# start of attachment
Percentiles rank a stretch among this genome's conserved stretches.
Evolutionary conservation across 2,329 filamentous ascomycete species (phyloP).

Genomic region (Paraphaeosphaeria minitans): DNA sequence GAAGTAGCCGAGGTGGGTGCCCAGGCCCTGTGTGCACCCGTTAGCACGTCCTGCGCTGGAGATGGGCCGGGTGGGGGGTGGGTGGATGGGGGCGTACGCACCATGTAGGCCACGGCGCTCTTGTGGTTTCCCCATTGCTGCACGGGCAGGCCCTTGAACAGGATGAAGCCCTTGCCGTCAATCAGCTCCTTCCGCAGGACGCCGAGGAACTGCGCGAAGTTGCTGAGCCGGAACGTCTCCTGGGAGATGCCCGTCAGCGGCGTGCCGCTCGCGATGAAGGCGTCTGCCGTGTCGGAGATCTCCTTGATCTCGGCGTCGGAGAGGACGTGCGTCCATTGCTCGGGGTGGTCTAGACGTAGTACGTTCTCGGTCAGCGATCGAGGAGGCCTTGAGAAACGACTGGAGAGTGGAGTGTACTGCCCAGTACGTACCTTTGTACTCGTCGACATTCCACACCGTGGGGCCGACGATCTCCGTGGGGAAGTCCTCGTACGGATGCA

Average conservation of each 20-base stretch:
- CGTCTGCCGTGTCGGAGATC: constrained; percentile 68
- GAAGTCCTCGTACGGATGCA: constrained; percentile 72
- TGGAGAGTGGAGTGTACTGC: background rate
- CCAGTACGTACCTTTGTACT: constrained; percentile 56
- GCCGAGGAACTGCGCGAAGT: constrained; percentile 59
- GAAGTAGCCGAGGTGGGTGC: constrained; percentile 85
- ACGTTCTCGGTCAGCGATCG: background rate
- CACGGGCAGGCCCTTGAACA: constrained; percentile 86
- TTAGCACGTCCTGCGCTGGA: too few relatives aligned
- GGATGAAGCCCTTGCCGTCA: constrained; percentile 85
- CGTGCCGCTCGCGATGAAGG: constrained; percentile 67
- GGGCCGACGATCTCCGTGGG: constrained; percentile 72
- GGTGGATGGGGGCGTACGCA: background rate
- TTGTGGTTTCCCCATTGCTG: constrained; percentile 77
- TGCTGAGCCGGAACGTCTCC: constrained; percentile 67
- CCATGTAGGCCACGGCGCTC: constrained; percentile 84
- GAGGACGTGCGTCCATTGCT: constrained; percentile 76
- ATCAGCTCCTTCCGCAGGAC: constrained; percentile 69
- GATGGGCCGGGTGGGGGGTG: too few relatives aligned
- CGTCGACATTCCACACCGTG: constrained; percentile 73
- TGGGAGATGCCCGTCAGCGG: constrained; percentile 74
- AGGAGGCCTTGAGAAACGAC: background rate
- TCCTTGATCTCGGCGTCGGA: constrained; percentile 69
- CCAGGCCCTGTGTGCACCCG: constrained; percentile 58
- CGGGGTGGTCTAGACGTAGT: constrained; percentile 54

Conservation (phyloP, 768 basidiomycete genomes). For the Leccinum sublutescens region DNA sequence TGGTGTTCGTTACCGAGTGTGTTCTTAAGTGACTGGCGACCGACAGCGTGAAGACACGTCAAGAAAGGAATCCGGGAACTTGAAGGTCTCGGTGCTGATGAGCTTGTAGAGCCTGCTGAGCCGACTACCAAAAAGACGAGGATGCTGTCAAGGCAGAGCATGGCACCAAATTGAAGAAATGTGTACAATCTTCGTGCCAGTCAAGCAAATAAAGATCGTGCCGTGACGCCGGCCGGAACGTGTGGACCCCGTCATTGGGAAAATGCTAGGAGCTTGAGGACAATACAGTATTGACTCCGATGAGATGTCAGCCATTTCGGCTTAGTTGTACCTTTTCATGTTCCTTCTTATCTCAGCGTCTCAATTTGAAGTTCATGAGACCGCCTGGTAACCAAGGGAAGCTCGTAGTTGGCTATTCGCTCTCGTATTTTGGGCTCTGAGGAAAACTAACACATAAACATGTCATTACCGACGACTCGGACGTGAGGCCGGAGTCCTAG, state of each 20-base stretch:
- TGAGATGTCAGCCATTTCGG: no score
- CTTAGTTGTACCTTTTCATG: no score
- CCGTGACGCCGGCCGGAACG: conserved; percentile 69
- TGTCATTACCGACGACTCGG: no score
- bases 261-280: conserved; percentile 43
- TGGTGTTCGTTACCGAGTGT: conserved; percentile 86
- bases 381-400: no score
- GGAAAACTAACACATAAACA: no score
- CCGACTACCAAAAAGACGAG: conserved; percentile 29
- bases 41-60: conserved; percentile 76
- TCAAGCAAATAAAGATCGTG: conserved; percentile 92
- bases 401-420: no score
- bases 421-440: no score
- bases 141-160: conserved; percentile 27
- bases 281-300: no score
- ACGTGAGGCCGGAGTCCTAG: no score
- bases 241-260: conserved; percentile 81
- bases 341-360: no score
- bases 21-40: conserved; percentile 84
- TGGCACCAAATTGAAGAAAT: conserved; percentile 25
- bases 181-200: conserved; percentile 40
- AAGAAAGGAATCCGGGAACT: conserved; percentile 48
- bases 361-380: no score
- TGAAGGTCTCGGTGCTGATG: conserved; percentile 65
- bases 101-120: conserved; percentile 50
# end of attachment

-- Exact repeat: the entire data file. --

Percentiles rank a stretch among this genome's conserved stretches.
Evolutionary conservation across 2,329 filamentous ascomycete species (phyloP).

Genomic region (Paraphaeosphaeria minitans): DNA sequence GAAGTAGCCGAGGTGGGTGCCCAGGCCCTGTGTGCACCCGTTAGCACGTCCTGCGCTGGAGATGGGCCGGGTGGGGGGTGGGTGGATGGGGGCGTACGCACCATGTAGGCCACGGCGCTCTTGTGGTTTCCCCATTGCTGCACGGGCAGGCCCTTGAACAGGATGAAGCCCTTGCCGTCAATCAGCTCCTTCCGCAGGACGCCGAGGAACTGCGCGAAGTTGCTGAGCCGGAACGTCTCCTGGGAGATGCCCGTCAGCGGCGTGCCGCTCGCGATGAAGGCGTCTGCCGTGTCGGAGATCTCCTTGATCTCGGCGTCGGAGAGGACGTGCGTCCATTGCTCGGGGTGGTCTAGACGTAGTACGTTCTCGGTCAGCGATCGAGGAGGCCTTGAGAAACGACTGGAGAGTGGAGTGTACTGCCCAGTACGTACCTTTGTACTCGTCGACATTCCACACCGTGGGGCCGACGATCTCCGTGGGGAAGTCCTCGTACGGATGCA

Average conservation of each 20-base stretch:
- CGTCTGCCGTGTCGGAGATC: constrained; percentile 68
- GAAGTCCTCGTACGGATGCA: constrained; percentile 72
- TGGAGAGTGGAGTGTACTGC: background rate
- CCAGTACGTACCTTTGTACT: constrained; percentile 56
- GCCGAGGAACTGCGCGAAGT: constrained; percentile 59
- GAAGTAGCCGAGGTGGGTGC: constrained; percentile 85
- ACGTTCTCGGTCAGCGATCG: background rate
- CACGGGCAGGCCCTTGAACA: constrained; percentile 86
- TTAGCACGTCCTGCGCTGGA: too few relatives aligned
- GGATGAAGCCCTTGCCGTCA: constrained; percentile 85
- CGTGCCGCTCGCGATGAAGG: constrained; percentile 67
- GGGCCGACGATCTCCGTGGG: constrained; percentile 72
- GGTGGATGGGGGCGTACGCA: background rate
- TTGTGGTTTCCCCATTGCTG: constrained; percentile 77
- TGCTGAGCCGGAACGTCTCC: constrained; percentile 67
- CCATGTAGGCCACGGCGCTC: constrained; percentile 84
- GAGGACGTGCGTCCATTGCT: constrained; percentile 76
- ATCAGCTCCTTCCGCAGGAC: constrained; percentile 69
- GATGGGCCGGGTGGGGGGTG: too few relatives aligned
- CGTCGACATTCCACACCGTG: constrained; percentile 73
- TGGGAGATGCCCGTCAGCGG: constrained; percentile 74
- AGGAGGCCTTGAGAAACGAC: background rate
- TCCTTGATCTCGGCGTCGGA: constrained; percentile 69
- CCAGGCCCTGTGTGCACCCG: constrained; percentile 58
- CGGGGTGGTCTAGACGTAGT: constrained; percentile 54

Conservation (phyloP, 768 basidiomycete genomes). For the Leccinum sublutescens region DNA sequence TGGTGTTCGTTACCGAGTGTGTTCTTAAGTGACTGGCGACCGACAGCGTGAAGACACGTCAAGAAAGGAATCCGGGAACTTGAAGGTCTCGGTGCTGATGAGCTTGTAGAGCCTGCTGAGCCGACTACCAAAAAGACGAGGATGCTGTCAAGGCAGAGCATGGCACCAAATTGAAGAAATGTGTACAATCTTCGTGCCAGTCAAGCAAATAAAGATCGTGCCGTGACGCCGGCCGGAACGTGTGGACCCCGTCATTGGGAAAATGCTAGGAGCTTGAGGACAATACAGTATTGACTCCGATGAGATGTCAGCCATTTCGGCTTAGTTGTACCTTTTCATGTTCCTTCTTATCTCAGCGTCTCAATTTGAAGTTCATGAGACCGCCTGGTAACCAAGGGAAGCTCGTAGTTGGCTATTCGCTCTCGTATTTTGGGCTCTGAGGAAAACTAACACATAAACATGTCATTACCGACGACTCGGACGTGAGGCCGGAGTCCTAG, state of each 20-base stretch:
- TGAGATGTCAGCCATTTCGG: no score
- CTTAGTTGTACCTTTTCATG: no score
- CCGTGACGCCGGCCGGAACG: conserved; percentile 69
- TGTCATTACCGACGACTCGG: no score
- bases 261-280: conserved; percentile 43
- TGGTGTTCGTTACCGAGTGT: conserved; percentile 86
- bases 381-400: no score
- GGAAAACTAACACATAAACA: no score
- CCGACTACCAAAAAGACGAG: conserved; percentile 29
- bases 41-60: conserved; percentile 76
- TCAAGCAAATAAAGATCGTG: conserved; percentile 92
- bases 401-420: no score
- bases 421-440: no score
- bases 141-160: conserved; percentile 27
- bases 281-300: no score
- ACGTGAGGCCGGAGTCCTAG: no score
- bases 241-260: conserved; percentile 81
- bases 341-360: no score
- bases 21-40: conserved; percentile 84
- TGGCACCAAATTGAAGAAAT: conserved; percentile 25
- bases 181-200: conserved; percentile 40
- AAGAAAGGAATCCGGGAACT: conserved; percentile 48
- bases 361-380: no score
- TGAAGGTCTCGGTGCTGATG: conserved; percentile 65
- bases 101-120: conserved; percentile 50